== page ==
Although middle distillates often provide a higher-value product stream, the economics in some regions are better for lubricant base oils, and many refiners have been able to exploit this. What is driving this trend and how can a refinery be reconfigured to prioritise feed for lubricant base oils?
The lubricant base oil business is in a state of transition: production is rapidly moving away from solvent-based plants towards catalytic hydroprocessing. This is chiefly because the base oil’s quality and yields are much higher, there is less dependence on a specific crude source and it is easier to make the high-quality Group III base oils the current market demands.
A significant drop in demand for Group I products is expected, especially in Europe and North America. There has already been several closures in Group I capacity in those regions. All the new base oil capacity and additional projects that have been announced are exclusively for Group II and Group III base oils produced using catalytic technology.
This is pertinent to refiners because Group II and Group III base oils are typically derived from hydrocracker bottoms. Certainly, Group III base oils require the higher conversion that only a hydrocracker can provide to deliver the necessary very high viscosity indices of 120–130. In short, the hydrocracker will provide the feedstock for all future base oils.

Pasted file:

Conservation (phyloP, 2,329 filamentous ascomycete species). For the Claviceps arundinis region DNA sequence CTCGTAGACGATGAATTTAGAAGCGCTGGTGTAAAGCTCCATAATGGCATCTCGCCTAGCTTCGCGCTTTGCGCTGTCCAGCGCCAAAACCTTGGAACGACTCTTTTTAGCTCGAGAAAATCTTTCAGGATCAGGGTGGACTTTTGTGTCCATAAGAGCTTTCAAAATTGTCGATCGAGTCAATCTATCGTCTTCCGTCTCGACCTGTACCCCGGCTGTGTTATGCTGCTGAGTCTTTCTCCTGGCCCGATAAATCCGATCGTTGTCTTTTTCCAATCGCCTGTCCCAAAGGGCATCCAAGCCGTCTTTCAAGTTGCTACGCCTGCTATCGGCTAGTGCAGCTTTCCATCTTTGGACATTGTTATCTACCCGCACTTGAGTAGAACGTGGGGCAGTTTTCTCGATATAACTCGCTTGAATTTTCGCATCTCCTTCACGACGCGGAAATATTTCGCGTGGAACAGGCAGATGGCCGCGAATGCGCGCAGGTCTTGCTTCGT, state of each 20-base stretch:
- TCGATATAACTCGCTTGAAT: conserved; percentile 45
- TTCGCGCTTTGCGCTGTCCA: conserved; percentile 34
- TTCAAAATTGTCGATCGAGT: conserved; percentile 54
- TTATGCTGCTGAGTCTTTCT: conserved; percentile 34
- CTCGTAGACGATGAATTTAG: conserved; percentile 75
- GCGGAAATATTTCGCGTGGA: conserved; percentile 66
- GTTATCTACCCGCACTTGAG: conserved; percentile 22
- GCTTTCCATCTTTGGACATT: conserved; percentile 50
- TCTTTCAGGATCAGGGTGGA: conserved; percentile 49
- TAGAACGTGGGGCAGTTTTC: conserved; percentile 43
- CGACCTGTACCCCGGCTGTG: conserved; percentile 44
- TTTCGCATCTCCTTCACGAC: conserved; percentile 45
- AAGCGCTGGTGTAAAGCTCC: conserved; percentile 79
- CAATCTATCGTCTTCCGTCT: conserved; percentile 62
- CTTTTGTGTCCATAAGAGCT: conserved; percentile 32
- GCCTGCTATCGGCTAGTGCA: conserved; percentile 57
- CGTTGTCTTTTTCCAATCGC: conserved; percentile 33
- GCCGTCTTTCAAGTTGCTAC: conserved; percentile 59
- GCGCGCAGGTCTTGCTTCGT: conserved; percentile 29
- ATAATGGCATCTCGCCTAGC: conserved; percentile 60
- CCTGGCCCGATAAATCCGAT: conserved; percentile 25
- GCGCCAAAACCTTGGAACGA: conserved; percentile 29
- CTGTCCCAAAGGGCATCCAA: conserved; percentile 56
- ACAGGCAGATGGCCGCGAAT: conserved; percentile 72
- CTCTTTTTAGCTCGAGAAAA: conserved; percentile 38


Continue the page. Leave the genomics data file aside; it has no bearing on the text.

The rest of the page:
However, producing lubricant base oil feedstock requires an in-depth understanding of what drives the properties of the unconverted material that comes off the bottom of the fractionator, especially the viscosity index and aromatics, sulphur and nitrogen contents. The hydrocracker process configuration and the application of the right catalyst system are important to maximising both the yield and the quality of the final base oil products.
Figure 1 shows a typical line-up. In the high-vacuum unit (HVU), deep-flash technology can be used to maximise feed heaviness. The hydrocracker’s conversion can be fine-tuned to balance product qualities and yields, and the catalytic dewaxing/ hydrofinishing (CDW/HF) unit can generate the base oils for Group II or Group III products, as appropriate.
If there is sufficient demand for heavier (500N) base oils, deasphalted oil can also be added. The processing route using C3 deasphalted oil will also enable the production of Group II bright stock, a product that currently does not exist in the market but will be in demand as more Group I plants close and the traditional supply of bright stock disappears.
In recent years, Shell Global Solutions has supported several refiners as they have reconfigured their hydrocrackers to generate a high-quality feed for a new base oils plant. One of these projects, at Hyundai Oilbank in South Korea, is described by the customer here below.